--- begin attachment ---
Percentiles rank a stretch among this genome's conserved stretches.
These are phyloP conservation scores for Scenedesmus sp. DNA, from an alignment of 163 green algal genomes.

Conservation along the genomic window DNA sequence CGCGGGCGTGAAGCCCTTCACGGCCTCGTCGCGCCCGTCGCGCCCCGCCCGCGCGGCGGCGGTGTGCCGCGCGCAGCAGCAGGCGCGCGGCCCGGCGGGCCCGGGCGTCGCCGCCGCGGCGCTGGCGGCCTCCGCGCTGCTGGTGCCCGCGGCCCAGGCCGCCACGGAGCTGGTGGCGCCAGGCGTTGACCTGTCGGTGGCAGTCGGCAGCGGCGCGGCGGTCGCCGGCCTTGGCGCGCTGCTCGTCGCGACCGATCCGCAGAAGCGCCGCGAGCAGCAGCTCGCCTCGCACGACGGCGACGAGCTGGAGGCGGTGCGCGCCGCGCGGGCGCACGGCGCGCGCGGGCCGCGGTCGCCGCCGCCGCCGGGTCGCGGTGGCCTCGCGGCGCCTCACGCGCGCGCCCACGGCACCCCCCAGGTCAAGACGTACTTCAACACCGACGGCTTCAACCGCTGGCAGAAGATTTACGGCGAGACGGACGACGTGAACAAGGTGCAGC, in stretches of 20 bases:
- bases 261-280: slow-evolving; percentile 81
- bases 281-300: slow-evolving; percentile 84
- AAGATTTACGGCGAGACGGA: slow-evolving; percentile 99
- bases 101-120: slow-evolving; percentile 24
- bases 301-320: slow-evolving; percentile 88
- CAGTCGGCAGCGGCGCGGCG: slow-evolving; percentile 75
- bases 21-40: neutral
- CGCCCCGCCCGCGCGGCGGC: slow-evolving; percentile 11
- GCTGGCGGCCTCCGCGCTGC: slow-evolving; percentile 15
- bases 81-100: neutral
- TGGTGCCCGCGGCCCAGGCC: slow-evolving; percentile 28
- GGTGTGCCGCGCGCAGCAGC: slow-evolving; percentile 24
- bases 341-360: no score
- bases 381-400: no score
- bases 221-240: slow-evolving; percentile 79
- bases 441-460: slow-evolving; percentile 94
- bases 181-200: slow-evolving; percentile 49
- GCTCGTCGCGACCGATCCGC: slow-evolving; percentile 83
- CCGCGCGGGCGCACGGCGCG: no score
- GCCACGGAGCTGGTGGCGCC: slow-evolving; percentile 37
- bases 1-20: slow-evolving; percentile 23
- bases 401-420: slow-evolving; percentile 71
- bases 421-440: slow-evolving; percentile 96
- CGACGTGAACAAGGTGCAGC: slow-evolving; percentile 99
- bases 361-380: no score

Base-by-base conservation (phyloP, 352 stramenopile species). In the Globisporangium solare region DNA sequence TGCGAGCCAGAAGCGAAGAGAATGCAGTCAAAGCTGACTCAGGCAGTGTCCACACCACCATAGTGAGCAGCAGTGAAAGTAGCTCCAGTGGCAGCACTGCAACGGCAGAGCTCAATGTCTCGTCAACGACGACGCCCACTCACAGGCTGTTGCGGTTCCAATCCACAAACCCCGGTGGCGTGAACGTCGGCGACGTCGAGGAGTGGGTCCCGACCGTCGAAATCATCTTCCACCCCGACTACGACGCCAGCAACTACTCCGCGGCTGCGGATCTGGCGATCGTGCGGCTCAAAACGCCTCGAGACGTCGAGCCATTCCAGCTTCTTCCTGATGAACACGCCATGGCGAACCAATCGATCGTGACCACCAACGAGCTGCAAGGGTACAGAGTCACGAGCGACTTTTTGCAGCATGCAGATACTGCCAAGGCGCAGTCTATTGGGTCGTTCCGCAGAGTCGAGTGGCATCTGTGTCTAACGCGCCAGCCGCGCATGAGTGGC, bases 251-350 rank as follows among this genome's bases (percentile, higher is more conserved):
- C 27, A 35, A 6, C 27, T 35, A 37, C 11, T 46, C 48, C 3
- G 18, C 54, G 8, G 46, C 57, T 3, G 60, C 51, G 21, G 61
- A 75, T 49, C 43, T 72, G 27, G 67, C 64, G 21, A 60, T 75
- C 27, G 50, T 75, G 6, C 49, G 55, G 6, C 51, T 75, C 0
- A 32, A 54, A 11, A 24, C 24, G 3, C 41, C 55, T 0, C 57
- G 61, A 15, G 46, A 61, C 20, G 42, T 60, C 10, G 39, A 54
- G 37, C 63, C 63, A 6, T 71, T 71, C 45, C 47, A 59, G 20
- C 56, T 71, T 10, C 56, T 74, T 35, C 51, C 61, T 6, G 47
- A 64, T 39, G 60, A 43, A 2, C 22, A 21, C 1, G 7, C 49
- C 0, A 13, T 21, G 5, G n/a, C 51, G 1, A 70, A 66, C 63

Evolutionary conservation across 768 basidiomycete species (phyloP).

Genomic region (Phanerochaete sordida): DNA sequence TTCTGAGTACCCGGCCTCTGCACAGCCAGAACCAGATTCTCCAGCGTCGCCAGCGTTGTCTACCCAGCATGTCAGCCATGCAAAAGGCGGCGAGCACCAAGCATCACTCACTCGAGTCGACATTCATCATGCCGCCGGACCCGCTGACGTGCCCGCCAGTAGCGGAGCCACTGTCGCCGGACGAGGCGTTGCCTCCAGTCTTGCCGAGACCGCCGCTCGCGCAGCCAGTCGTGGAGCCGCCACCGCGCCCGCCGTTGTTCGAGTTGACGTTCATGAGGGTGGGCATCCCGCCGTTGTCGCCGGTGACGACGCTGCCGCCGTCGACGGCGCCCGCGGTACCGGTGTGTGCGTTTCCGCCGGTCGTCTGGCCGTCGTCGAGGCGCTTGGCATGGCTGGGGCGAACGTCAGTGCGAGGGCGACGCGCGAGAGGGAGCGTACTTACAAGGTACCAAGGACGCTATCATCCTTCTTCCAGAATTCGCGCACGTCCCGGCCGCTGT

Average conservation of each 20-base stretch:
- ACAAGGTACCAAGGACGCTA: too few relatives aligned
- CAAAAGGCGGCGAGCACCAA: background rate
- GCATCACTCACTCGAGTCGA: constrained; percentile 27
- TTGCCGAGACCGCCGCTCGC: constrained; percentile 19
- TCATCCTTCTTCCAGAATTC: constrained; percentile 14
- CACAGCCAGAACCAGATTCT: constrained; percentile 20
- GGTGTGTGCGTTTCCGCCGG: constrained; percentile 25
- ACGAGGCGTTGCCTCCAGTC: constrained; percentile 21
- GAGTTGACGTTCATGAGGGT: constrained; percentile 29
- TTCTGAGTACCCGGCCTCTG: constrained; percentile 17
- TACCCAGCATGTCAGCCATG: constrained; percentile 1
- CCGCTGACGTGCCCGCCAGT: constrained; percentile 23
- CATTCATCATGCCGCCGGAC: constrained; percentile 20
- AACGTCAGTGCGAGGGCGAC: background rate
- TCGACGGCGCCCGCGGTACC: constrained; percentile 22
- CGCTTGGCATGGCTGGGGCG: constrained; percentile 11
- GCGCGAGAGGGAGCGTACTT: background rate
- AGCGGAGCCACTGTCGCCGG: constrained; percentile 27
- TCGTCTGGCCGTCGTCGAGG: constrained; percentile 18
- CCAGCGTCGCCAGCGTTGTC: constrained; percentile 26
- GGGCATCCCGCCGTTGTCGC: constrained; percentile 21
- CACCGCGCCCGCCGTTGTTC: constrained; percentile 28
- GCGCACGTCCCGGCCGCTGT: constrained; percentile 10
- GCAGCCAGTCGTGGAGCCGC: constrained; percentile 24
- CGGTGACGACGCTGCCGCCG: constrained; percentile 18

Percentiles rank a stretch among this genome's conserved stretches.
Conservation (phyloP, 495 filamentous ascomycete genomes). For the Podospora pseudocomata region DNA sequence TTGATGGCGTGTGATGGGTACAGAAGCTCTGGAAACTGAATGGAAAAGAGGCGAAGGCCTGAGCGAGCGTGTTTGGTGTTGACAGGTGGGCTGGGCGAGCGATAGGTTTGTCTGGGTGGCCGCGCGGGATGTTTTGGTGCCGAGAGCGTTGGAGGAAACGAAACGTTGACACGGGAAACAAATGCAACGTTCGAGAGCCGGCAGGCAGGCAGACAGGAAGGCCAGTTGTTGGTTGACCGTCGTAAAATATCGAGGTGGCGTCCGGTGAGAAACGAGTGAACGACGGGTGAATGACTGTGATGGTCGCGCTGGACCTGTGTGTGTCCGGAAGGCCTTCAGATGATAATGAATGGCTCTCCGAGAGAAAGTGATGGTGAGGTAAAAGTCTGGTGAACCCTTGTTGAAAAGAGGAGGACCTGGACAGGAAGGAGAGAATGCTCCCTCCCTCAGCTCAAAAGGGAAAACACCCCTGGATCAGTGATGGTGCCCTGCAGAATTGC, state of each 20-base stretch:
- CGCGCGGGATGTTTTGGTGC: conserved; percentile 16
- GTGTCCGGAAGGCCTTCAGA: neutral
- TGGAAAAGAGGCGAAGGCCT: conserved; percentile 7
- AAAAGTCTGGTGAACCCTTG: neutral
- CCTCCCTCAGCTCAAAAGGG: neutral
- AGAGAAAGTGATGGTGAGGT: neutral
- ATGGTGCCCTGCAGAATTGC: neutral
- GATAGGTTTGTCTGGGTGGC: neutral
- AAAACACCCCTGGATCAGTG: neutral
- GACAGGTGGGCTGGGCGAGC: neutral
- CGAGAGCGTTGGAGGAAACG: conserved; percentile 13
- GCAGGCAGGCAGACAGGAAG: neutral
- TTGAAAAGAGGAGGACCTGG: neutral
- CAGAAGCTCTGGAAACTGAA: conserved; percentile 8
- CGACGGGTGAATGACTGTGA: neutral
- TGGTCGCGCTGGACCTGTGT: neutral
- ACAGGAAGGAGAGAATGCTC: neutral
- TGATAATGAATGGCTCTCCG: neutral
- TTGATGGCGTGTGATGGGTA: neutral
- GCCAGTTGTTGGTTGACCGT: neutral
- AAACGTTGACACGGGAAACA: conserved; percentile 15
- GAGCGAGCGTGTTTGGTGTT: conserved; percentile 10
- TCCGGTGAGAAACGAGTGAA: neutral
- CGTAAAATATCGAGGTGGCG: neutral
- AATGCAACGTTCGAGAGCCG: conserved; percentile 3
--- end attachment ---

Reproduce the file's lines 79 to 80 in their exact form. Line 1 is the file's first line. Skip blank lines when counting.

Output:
- GACAGGTGGGCTGGGCGAGC: neutral
- CGAGAGCGTTGGAGGAAACG: conserved; percentile 13